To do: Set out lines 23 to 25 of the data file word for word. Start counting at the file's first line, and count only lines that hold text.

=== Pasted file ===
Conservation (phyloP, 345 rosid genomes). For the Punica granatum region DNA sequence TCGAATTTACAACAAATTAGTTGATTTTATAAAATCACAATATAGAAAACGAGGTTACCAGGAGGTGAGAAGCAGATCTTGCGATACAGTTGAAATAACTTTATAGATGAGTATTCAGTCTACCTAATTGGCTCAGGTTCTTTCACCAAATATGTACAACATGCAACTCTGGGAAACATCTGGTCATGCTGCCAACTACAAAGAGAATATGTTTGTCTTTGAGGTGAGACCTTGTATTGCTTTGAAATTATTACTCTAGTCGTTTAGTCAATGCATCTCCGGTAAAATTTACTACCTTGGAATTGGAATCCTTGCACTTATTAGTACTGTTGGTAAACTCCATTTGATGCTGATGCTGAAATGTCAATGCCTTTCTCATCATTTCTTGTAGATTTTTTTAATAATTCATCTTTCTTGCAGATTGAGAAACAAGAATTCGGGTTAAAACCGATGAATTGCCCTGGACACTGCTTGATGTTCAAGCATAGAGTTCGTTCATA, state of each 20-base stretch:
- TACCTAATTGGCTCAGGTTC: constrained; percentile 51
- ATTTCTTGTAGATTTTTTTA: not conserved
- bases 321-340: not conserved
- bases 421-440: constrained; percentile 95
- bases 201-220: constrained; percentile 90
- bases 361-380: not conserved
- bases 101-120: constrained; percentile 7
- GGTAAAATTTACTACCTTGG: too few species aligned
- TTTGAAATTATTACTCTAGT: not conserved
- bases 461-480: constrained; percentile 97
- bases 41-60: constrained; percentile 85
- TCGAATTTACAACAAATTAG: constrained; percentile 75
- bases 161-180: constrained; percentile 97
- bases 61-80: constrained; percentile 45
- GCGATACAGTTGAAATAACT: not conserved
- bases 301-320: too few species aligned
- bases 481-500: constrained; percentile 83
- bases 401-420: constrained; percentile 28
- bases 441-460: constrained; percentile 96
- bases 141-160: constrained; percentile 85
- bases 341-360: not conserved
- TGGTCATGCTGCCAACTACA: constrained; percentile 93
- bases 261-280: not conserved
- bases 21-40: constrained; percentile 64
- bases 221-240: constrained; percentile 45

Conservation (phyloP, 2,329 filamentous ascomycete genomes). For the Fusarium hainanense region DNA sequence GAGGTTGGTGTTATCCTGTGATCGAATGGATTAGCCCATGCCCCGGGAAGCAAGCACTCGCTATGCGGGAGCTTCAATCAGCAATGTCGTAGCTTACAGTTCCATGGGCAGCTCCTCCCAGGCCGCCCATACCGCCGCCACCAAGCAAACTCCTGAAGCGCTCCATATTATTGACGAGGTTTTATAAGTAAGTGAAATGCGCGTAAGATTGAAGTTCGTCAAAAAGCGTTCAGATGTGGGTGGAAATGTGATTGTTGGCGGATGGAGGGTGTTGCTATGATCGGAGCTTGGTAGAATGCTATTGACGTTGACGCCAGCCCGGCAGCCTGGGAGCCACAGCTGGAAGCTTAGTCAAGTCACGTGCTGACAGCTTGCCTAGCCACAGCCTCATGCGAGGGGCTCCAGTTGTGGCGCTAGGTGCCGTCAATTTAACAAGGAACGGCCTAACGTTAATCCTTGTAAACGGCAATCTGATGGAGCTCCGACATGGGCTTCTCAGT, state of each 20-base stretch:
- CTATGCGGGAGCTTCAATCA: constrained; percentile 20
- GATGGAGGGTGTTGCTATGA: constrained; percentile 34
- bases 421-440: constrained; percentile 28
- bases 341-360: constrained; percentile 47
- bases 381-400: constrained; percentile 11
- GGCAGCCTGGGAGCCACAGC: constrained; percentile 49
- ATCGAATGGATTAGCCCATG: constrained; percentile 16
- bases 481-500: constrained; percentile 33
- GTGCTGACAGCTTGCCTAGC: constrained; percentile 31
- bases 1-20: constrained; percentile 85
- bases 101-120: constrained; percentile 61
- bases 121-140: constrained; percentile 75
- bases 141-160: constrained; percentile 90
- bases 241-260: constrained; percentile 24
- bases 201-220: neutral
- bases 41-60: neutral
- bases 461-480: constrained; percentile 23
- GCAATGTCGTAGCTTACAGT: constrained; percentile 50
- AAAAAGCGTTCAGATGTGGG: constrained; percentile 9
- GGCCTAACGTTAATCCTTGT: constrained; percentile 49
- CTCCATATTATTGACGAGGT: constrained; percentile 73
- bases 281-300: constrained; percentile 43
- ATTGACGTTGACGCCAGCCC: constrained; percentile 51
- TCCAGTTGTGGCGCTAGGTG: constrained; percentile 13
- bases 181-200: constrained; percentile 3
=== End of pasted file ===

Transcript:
- TGGTCATGCTGCCAACTACA: constrained; percentile 93
- bases 261-280: not conserved
- bases 21-40: constrained; percentile 64